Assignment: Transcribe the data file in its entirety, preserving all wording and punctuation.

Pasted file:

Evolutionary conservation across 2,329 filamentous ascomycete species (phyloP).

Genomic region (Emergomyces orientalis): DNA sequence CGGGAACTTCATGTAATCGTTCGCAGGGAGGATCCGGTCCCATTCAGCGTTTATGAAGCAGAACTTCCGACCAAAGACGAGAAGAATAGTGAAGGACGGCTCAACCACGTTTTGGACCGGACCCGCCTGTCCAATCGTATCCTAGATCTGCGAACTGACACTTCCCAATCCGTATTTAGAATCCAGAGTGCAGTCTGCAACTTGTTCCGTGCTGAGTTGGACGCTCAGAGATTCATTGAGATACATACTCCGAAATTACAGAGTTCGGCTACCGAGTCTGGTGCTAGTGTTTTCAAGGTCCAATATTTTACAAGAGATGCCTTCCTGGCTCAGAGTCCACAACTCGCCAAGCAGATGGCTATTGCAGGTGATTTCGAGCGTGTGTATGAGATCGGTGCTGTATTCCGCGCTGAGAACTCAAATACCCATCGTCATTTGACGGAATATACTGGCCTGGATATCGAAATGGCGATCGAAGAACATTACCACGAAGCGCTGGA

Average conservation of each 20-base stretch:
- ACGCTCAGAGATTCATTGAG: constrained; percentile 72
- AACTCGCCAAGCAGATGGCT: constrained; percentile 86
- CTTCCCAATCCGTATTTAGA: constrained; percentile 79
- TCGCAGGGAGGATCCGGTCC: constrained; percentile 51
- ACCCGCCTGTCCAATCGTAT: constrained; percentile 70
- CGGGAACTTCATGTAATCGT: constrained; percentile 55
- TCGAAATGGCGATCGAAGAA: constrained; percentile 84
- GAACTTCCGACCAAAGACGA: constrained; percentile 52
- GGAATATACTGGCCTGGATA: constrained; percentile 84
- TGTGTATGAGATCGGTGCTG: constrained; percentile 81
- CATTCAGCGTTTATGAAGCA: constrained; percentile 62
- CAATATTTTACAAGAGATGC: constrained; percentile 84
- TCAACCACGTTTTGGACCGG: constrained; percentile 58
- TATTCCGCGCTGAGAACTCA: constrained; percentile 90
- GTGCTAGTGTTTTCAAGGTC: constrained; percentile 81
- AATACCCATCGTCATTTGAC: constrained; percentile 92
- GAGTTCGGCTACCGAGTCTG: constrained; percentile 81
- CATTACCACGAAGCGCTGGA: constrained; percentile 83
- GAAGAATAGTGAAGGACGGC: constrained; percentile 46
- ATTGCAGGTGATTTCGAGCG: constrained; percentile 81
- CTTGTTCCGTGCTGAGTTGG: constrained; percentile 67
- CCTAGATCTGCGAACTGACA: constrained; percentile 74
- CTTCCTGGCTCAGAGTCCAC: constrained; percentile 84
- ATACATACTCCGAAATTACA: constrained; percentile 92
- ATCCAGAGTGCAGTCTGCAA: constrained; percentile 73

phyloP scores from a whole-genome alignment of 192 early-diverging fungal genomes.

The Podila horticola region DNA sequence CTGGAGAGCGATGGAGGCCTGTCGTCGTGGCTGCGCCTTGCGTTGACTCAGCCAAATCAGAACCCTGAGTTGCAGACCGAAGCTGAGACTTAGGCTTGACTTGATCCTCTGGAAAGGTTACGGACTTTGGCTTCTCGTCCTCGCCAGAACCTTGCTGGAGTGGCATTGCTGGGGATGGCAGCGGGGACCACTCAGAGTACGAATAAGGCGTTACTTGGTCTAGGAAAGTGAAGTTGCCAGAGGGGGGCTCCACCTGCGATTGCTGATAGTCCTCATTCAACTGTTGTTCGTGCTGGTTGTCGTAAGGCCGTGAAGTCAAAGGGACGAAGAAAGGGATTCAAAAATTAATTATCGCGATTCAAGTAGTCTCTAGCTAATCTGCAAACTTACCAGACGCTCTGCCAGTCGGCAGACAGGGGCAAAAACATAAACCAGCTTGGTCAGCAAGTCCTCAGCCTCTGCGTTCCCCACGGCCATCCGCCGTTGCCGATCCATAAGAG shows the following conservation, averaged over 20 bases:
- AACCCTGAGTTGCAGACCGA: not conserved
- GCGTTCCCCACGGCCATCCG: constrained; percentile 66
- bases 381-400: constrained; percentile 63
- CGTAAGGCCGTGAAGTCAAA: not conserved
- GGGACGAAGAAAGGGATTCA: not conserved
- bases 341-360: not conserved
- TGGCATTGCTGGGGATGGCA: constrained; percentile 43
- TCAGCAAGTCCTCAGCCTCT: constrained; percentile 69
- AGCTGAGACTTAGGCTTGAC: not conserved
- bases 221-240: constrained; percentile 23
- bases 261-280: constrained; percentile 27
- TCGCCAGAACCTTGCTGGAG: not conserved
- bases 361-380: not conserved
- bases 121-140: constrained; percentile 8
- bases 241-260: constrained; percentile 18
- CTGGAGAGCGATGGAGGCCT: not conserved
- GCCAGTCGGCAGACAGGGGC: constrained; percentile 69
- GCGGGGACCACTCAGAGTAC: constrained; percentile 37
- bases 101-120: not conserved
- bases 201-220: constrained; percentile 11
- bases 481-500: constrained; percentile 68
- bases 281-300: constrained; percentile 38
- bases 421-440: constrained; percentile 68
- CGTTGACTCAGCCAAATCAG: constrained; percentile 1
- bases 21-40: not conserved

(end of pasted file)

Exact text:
Evolutionary conservation across 2,329 filamentous ascomycete species (phyloP).

Genomic region (Emergomyces orientalis): DNA sequence CGGGAACTTCATGTAATCGTTCGCAGGGAGGATCCGGTCCCATTCAGCGTTTATGAAGCAGAACTTCCGACCAAAGACGAGAAGAATAGTGAAGGACGGCTCAACCACGTTTTGGACCGGACCCGCCTGTCCAATCGTATCCTAGATCTGCGAACTGACACTTCCCAATCCGTATTTAGAATCCAGAGTGCAGTCTGCAACTTGTTCCGTGCTGAGTTGGACGCTCAGAGATTCATTGAGATACATACTCCGAAATTACAGAGTTCGGCTACCGAGTCTGGTGCTAGTGTTTTCAAGGTCCAATATTTTACAAGAGATGCCTTCCTGGCTCAGAGTCCACAACTCGCCAAGCAGATGGCTATTGCAGGTGATTTCGAGCGTGTGTATGAGATCGGTGCTGTATTCCGCGCTGAGAACTCAAATACCCATCGTCATTTGACGGAATATACTGGCCTGGATATCGAAATGGCGATCGAAGAACATTACCACGAAGCGCTGGA

Average conservation of each 20-base stretch:
- ACGCTCAGAGATTCATTGAG: constrained; percentile 72
- AACTCGCCAAGCAGATGGCT: constrained; percentile 86
- CTTCCCAATCCGTATTTAGA: constrained; percentile 79
- TCGCAGGGAGGATCCGGTCC: constrained; percentile 51
- ACCCGCCTGTCCAATCGTAT: constrained; percentile 70
- CGGGAACTTCATGTAATCGT: constrained; percentile 55
- TCGAAATGGCGATCGAAGAA: constrained; percentile 84
- GAACTTCCGACCAAAGACGA: constrained; percentile 52
- GGAATATACTGGCCTGGATA: constrained; percentile 84
- TGTGTATGAGATCGGTGCTG: constrained; percentile 81
- CATTCAGCGTTTATGAAGCA: constrained; percentile 62
- CAATATTTTACAAGAGATGC: constrained; percentile 84
- TCAACCACGTTTTGGACCGG: constrained; percentile 58
- TATTCCGCGCTGAGAACTCA: constrained; percentile 90
- GTGCTAGTGTTTTCAAGGTC: constrained; percentile 81
- AATACCCATCGTCATTTGAC: constrained; percentile 92
- GAGTTCGGCTACCGAGTCTG: constrained; percentile 81
- CATTACCACGAAGCGCTGGA: constrained; percentile 83
- GAAGAATAGTGAAGGACGGC: constrained; percentile 46
- ATTGCAGGTGATTTCGAGCG: constrained; percentile 81
- CTTGTTCCGTGCTGAGTTGG: constrained; percentile 67
- CCTAGATCTGCGAACTGACA: constrained; percentile 74
- CTTCCTGGCTCAGAGTCCAC: constrained; percentile 84
- ATACATACTCCGAAATTACA: constrained; percentile 92
- ATCCAGAGTGCAGTCTGCAA: constrained; percentile 73

phyloP scores from a whole-genome alignment of 192 early-diverging fungal genomes.

The Podila horticola region DNA sequence CTGGAGAGCGATGGAGGCCTGTCGTCGTGGCTGCGCCTTGCGTTGACTCAGCCAAATCAGAACCCTGAGTTGCAGACCGAAGCTGAGACTTAGGCTTGACTTGATCCTCTGGAAAGGTTACGGACTTTGGCTTCTCGTCCTCGCCAGAACCTTGCTGGAGTGGCATTGCTGGGGATGGCAGCGGGGACCACTCAGAGTACGAATAAGGCGTTACTTGGTCTAGGAAAGTGAAGTTGCCAGAGGGGGGCTCCACCTGCGATTGCTGATAGTCCTCATTCAACTGTTGTTCGTGCTGGTTGTCGTAAGGCCGTGAAGTCAAAGGGACGAAGAAAGGGATTCAAAAATTAATTATCGCGATTCAAGTAGTCTCTAGCTAATCTGCAAACTTACCAGACGCTCTGCCAGTCGGCAGACAGGGGCAAAAACATAAACCAGCTTGGTCAGCAAGTCCTCAGCCTCTGCGTTCCCCACGGCCATCCGCCGTTGCCGATCCATAAGAG shows the following conservation, averaged over 20 bases:
- AACCCTGAGTTGCAGACCGA: not conserved
- GCGTTCCCCACGGCCATCCG: constrained; percentile 66
- bases 381-400: constrained; percentile 63
- CGTAAGGCCGTGAAGTCAAA: not conserved
- GGGACGAAGAAAGGGATTCA: not conserved
- bases 341-360: not conserved
- TGGCATTGCTGGGGATGGCA: constrained; percentile 43
- TCAGCAAGTCCTCAGCCTCT: constrained; percentile 69
- AGCTGAGACTTAGGCTTGAC: not conserved
- bases 221-240: constrained; percentile 23
- bases 261-280: constrained; percentile 27
- TCGCCAGAACCTTGCTGGAG: not conserved
- bases 361-380: not conserved
- bases 121-140: constrained; percentile 8
- bases 241-260: constrained; percentile 18
- CTGGAGAGCGATGGAGGCCT: not conserved
- GCCAGTCGGCAGACAGGGGC: constrained; percentile 69
- GCGGGGACCACTCAGAGTAC: constrained; percentile 37
- bases 101-120: not conserved
- bases 201-220: constrained; percentile 11
- bases 481-500: constrained; percentile 68
- bases 281-300: constrained; percentile 38
- bases 421-440: constrained; percentile 68
- CGTTGACTCAGCCAAATCAG: constrained; percentile 1
- bases 21-40: not conserved